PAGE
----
Job ads from Tesla ( TSLA ) reveal that the electric car maker is doubling down on humanoid robots.
Reuters recently reported that the company is ramping up ambitious plans to develop the Tesla Bot, also known as Optimus, with internal meetings and hiring for about 20 positions, including software and firmware engineers, deep learning researchers, actuator technicians and internships.
“Tesla is on its way to building large-scale humanoid bipedal robots to automate repetitive and tedious tasks,” says a job ad for a mechatronics technician. “Most importantly, you will see your work repeatedly submitted to and used by thousands of Humanoid robots in our factories.”
Tesla outsourced most of the jobs under the Autopilot division, which is also working on deploying full self-driving capabilities for vehicles.
Elon Musk tweeted that the Autopilot team has “end of month deadlines” for both the Tesla Bot and Autopark projects. Earlier this summer, Musk teased that a prototype of the robot could be unveiled at Tesla’s AI Day on September 30.
Musk’s vision for the five-foot-eight, 125-pound Optimus extends beyond the production lines of Tesla factories. Finally, he sees an army of robots tasked with doing housework and care work in millions of households.
“This I think has the potential to be more significant than the vehicle business over time,” Musk said on an earnings call in January.
However, some on Wall Street are skeptical.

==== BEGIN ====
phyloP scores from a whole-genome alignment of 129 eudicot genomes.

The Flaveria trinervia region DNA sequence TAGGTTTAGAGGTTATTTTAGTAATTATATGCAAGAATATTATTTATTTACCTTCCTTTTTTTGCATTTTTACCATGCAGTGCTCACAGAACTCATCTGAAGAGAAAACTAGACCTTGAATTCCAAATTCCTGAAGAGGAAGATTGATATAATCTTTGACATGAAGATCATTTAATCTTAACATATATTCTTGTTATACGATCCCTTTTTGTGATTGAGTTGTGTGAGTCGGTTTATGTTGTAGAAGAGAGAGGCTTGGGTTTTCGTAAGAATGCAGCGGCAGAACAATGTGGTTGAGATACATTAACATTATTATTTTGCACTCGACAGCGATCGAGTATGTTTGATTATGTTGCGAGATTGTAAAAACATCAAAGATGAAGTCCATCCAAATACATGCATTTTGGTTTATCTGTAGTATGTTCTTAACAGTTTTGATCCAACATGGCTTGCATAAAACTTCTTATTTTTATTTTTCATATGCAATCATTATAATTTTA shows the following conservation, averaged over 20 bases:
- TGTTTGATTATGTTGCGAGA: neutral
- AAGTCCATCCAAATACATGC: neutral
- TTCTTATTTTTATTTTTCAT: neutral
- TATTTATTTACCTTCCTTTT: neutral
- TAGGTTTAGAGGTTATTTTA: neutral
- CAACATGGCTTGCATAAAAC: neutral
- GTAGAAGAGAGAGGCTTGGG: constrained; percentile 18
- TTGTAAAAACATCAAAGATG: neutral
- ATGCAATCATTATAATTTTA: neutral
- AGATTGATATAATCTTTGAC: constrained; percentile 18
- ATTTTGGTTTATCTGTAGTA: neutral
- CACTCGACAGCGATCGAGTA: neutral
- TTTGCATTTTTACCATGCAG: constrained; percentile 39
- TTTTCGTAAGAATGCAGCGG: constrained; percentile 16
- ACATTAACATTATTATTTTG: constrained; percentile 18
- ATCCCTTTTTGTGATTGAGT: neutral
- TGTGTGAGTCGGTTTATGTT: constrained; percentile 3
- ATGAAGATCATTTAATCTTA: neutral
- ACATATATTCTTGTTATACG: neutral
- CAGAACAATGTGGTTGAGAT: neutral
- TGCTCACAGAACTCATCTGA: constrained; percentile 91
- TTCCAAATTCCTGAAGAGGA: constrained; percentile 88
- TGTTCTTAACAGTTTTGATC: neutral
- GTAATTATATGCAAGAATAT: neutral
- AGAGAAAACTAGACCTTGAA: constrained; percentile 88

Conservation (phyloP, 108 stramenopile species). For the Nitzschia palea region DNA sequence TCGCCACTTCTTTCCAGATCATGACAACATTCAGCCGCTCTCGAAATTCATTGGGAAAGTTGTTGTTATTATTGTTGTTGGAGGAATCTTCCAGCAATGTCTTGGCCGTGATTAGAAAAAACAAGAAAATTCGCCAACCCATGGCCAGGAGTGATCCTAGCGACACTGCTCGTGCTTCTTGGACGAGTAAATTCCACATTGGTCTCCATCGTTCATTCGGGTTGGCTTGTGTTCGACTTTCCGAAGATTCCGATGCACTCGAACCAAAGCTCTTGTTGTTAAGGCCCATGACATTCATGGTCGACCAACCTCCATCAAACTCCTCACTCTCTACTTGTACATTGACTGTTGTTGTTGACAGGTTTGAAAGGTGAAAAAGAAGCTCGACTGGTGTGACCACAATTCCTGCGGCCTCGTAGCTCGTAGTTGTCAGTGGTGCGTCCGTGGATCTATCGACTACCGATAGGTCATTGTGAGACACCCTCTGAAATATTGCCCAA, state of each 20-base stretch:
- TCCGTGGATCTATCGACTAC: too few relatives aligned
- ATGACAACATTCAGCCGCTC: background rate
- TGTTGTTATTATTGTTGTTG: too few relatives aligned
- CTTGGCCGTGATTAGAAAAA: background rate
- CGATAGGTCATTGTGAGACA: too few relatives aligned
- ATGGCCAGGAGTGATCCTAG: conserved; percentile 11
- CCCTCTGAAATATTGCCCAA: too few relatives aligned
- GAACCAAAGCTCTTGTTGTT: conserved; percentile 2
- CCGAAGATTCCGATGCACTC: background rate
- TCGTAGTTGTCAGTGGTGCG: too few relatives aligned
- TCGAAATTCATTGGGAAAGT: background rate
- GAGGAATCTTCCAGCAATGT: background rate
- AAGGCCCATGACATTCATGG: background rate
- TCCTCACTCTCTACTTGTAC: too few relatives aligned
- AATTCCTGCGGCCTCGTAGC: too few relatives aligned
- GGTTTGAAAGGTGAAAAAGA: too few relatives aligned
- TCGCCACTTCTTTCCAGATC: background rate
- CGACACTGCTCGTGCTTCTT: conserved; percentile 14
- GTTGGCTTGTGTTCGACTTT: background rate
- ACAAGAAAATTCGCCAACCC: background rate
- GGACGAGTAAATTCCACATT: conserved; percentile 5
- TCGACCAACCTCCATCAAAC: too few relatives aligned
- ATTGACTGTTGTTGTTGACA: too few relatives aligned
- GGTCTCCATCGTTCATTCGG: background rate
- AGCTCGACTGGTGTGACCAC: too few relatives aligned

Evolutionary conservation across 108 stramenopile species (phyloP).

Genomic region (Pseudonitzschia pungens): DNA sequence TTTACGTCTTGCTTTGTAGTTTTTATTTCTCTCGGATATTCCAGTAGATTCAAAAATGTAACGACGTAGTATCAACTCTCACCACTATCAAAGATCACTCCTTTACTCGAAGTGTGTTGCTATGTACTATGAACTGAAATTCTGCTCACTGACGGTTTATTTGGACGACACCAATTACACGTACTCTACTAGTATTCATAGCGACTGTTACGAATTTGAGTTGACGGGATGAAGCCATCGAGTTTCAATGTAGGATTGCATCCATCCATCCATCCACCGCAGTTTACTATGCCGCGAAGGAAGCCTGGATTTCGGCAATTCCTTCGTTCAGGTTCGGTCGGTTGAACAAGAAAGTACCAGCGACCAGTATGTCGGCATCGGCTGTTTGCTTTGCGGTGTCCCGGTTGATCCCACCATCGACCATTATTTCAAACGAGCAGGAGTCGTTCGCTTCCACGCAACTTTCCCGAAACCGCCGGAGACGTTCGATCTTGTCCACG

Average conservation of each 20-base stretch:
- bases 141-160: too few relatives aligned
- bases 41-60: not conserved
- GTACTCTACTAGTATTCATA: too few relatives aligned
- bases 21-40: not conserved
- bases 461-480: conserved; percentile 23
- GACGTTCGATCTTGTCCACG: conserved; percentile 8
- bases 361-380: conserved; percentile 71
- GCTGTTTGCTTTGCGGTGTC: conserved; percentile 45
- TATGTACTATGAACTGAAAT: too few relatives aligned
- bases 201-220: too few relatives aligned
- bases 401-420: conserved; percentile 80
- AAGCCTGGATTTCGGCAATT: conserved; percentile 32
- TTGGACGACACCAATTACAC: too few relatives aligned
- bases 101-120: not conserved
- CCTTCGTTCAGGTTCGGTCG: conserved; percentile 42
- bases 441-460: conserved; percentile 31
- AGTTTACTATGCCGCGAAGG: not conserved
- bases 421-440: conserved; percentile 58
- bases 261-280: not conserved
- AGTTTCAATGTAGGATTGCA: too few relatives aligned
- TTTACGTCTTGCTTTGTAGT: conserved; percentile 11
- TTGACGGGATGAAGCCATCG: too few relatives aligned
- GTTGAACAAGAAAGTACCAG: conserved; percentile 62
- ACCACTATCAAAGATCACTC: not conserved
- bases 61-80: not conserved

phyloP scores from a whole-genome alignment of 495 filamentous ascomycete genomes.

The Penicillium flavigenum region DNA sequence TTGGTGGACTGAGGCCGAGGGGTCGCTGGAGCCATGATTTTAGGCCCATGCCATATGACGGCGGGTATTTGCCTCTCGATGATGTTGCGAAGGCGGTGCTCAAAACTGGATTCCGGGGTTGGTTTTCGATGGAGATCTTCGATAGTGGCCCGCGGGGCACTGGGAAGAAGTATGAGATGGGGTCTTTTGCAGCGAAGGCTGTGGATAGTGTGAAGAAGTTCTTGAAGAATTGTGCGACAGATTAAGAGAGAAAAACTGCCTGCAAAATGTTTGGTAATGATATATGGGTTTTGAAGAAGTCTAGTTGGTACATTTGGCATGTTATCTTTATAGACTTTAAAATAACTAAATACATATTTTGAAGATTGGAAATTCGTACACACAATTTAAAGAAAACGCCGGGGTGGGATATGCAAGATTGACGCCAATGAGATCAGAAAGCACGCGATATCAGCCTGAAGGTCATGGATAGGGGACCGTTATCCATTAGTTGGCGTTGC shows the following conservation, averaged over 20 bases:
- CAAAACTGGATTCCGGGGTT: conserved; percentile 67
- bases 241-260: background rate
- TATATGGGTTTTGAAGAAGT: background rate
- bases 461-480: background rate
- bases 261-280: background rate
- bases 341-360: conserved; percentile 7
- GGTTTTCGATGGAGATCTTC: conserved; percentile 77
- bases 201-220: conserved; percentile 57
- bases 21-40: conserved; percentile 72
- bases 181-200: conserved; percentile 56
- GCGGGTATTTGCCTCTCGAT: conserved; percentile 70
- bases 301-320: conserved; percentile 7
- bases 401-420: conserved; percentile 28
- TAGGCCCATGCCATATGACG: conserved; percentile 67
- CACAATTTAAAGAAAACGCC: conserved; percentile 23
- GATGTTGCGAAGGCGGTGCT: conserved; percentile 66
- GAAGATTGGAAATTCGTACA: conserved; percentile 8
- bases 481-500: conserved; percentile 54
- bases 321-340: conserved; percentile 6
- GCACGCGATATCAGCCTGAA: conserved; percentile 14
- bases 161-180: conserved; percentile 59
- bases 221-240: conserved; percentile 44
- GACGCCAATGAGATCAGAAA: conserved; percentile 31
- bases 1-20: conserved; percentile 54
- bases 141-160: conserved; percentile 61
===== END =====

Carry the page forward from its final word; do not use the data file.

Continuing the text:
Investors and Tesla enthusiasts are still waiting for the Cybertruck, due out in 2023 after several delays, as well as the company’s promise of fully autonomous vehicles. The EV maker expanded its Full Self-Driving (FSD) Beta pilot to 160,000 Tesla owners as it scales its autonomous software program, though some have said the current $15,000 price tag isn’t worth its current capabilities.
Musk has also presented an automated robotaxi concept, which is scheduled to be announced in 2023 and enter production manufactured in 2024.
And with the deployment of robots on a large scale, there are other challenges in how to deploy them.
A number of companies have attempted to develop humanoid robots – Hyundai’s Boston Dynamics, Honda, GM and NASA, Ford, Softbank and others – although few projects have gotten off the ground.
According to Reuters, the robots have had trouble overcoming unexpected situations and completing tasks without a script, much like self-driving cars.
Grace is an associate editor for Yahoo Finance.
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